International Programs

Basic Visa and Immigration Information

This page explains a little bit about the different visas and immigration options we often see at UNCP.


Many international students who need a student visa to study in the US are here in F-1 status and have an F-1 visa, but UNCP welcomes a good number of international students such as exchange students or sponsored students who come to the U.S. in J-1 status.


An applicant can only apply for a student visa after the application process is complete, an admission offer is made, finances are documented, and a record is created in the SEVIS system.


Once a new student record is created in SEVIS, a form I-20 (or DS-2019) is printed and sent to the student along with the admission letter, pre-arrival information, and additional instructions.


Each student should follow the visa application instructions found on the nonimmigrant section of the US Embassy website in his or her own home country.


Other students may already be in the US as a spouse or dependent of a family member (e.g., J-2) and still others may be working in the US in an employment visa status (e.g., H-1B).  Applicants who are in the US as a minor dependent (e.g., E-2, H-4, etc.,) are permitted to study in that status, but will “age out” on their 21st birthday and will generally need to change their visa status in order to complete their studies.

Students who maintain their H-1B status are permitted to study part-time or full-time. No clearance or approval from UNCP International Programs is necessary, but we do request copies of immigration documents for our records.

Certain visa types (e.g., F-2 or B-1/B-2) do not permit study at all and nonresidents in one of these statuses must obtain a new status (either by applying for a new student visa overseas and re-entering or by applying to the USCIS for a change of status) before they can study.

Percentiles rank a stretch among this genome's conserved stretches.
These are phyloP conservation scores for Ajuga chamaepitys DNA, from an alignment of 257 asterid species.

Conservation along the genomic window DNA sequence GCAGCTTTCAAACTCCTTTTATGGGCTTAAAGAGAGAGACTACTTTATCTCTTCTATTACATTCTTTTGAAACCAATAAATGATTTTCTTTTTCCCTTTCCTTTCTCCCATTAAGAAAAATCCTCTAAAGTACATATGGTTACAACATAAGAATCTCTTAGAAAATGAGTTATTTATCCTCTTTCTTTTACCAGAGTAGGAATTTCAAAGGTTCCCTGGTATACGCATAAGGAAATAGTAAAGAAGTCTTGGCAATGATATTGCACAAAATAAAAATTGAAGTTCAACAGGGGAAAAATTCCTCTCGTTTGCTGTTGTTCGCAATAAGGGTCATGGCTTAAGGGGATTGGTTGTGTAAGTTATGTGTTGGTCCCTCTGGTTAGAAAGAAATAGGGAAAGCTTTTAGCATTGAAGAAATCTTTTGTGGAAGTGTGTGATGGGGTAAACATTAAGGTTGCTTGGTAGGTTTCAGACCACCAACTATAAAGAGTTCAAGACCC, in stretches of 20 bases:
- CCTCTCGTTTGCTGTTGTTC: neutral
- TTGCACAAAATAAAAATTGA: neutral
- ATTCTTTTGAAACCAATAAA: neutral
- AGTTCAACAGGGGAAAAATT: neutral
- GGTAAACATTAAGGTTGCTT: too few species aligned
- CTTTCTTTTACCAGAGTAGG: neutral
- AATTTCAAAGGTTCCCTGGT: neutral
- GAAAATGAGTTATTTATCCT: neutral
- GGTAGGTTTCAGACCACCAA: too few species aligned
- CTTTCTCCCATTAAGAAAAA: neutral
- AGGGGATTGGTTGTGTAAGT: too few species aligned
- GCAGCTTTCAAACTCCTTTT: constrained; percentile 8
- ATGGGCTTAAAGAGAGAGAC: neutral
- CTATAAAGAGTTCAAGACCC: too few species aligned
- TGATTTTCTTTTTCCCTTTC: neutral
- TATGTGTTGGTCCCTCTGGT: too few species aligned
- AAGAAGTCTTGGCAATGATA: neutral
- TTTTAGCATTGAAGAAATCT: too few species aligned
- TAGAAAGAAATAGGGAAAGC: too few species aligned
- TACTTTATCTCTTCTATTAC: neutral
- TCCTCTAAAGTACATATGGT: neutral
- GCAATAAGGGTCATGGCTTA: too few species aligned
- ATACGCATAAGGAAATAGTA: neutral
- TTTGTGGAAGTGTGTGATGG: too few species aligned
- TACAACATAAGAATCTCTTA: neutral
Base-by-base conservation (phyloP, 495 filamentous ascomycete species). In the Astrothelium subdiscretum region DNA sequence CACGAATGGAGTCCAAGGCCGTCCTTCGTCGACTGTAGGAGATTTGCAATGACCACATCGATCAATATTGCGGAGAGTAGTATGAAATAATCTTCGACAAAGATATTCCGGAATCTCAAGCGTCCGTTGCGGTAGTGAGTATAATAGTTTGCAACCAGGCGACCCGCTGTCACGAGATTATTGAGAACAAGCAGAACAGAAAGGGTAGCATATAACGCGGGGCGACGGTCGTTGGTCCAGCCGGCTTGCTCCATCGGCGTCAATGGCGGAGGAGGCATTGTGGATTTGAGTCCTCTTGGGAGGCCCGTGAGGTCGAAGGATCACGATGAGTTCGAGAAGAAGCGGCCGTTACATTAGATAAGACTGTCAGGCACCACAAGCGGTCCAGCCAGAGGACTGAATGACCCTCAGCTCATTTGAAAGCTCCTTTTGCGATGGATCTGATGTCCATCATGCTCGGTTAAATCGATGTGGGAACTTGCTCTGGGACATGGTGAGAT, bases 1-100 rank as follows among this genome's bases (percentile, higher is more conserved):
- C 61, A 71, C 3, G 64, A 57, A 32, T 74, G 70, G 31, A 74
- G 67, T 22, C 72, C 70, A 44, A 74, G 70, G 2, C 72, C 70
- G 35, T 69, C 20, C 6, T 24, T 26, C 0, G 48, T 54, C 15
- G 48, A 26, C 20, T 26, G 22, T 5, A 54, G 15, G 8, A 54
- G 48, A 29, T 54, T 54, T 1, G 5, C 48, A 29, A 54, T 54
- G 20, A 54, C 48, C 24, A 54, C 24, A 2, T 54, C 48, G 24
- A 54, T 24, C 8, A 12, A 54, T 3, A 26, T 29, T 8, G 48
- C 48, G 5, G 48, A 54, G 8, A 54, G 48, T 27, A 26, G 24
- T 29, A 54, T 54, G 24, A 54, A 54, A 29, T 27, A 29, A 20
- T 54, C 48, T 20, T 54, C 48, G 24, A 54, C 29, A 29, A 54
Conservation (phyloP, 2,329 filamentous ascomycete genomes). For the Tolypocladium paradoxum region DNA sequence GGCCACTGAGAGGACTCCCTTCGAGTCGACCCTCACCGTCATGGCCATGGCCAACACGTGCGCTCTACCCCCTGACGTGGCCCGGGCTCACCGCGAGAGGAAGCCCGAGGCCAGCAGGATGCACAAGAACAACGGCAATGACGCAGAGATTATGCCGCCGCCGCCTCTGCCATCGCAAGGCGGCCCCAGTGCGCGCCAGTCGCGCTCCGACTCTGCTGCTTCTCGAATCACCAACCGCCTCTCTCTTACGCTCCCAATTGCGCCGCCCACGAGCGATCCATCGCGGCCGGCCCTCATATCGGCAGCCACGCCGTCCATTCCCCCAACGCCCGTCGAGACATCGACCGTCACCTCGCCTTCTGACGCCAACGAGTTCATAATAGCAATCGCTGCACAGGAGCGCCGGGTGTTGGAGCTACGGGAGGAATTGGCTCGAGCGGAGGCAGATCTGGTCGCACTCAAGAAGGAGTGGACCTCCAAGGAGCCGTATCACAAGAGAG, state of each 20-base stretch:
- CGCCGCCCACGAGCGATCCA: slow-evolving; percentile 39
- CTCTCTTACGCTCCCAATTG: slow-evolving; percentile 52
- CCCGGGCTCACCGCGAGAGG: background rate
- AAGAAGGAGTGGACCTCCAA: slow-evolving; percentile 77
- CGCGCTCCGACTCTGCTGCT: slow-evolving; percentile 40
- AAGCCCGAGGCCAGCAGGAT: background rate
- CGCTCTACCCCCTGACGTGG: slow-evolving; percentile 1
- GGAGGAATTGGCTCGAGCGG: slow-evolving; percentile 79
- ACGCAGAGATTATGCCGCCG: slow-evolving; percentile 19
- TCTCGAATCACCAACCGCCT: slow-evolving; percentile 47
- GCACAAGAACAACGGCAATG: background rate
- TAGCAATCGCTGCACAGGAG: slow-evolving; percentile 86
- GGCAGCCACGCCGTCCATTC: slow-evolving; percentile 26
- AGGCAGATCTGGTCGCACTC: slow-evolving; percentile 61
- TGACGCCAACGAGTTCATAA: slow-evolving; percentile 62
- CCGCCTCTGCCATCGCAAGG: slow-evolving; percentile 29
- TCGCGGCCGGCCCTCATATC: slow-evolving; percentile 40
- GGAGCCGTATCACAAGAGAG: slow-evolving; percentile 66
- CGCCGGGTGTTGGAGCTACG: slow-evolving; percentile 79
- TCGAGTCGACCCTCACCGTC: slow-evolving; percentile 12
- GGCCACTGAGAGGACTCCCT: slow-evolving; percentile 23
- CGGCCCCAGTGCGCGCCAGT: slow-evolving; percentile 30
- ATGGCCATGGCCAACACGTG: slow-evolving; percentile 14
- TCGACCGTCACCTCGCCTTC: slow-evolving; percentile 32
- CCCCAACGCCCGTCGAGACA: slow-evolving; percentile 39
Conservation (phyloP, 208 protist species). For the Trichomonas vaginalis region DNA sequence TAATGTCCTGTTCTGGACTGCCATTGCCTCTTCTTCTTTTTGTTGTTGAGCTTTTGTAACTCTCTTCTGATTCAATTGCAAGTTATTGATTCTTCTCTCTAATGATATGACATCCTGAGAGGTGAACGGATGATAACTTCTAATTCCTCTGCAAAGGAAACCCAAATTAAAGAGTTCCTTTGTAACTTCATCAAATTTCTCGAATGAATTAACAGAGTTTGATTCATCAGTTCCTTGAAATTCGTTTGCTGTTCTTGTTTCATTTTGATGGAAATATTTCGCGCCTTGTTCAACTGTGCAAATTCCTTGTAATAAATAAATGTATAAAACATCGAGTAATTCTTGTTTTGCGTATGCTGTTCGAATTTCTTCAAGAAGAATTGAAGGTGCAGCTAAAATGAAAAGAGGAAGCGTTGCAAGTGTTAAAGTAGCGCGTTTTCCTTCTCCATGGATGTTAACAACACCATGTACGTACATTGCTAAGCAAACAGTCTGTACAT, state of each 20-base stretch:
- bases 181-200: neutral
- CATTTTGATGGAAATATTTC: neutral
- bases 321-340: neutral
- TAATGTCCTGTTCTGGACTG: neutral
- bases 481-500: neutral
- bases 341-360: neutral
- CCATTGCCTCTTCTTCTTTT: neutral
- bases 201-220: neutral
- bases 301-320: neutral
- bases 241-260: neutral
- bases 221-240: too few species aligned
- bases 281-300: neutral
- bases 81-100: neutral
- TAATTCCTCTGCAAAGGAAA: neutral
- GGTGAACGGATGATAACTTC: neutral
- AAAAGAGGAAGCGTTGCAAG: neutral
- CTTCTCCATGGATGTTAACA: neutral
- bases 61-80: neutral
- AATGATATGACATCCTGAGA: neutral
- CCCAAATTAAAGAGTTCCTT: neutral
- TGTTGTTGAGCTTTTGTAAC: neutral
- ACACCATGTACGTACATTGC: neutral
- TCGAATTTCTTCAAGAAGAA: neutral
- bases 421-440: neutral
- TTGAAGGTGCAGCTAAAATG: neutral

Applicants who need or want to change to a student visa for whatever reason should contact UNCP International Programs to schedule an appointment with an advisor. Since it can take USCIS four to five months to process an application to change status, we recommend students meet with an immigration advisor in the International Programs Office at least six months before initial enrollment. 

Note that  to change your current non-immigrant visa status to student status, you may do so in one of either two ways: (1) by applying for a change of status from the U.S. Citizenship and Immigration Services (USCIS) in the United States; or (2) by making application at a U.S. consulate abroad. To find out which option is better for your specific situation, and to complete the COS application, it is probably best to consult an immigration attorney.  Ultimately, assembling the application materials, making sure the application packet is complete, and mailing it to USCIS is your esponsibility, not UNCP's.

Instructions on how to apply for the actual visa (F-1 or J-1) are found on the websites of the US Department of State and the US Embassy website in each country. Procedures vary from country to country so it is imperative that each student read and follow the country specific instructions.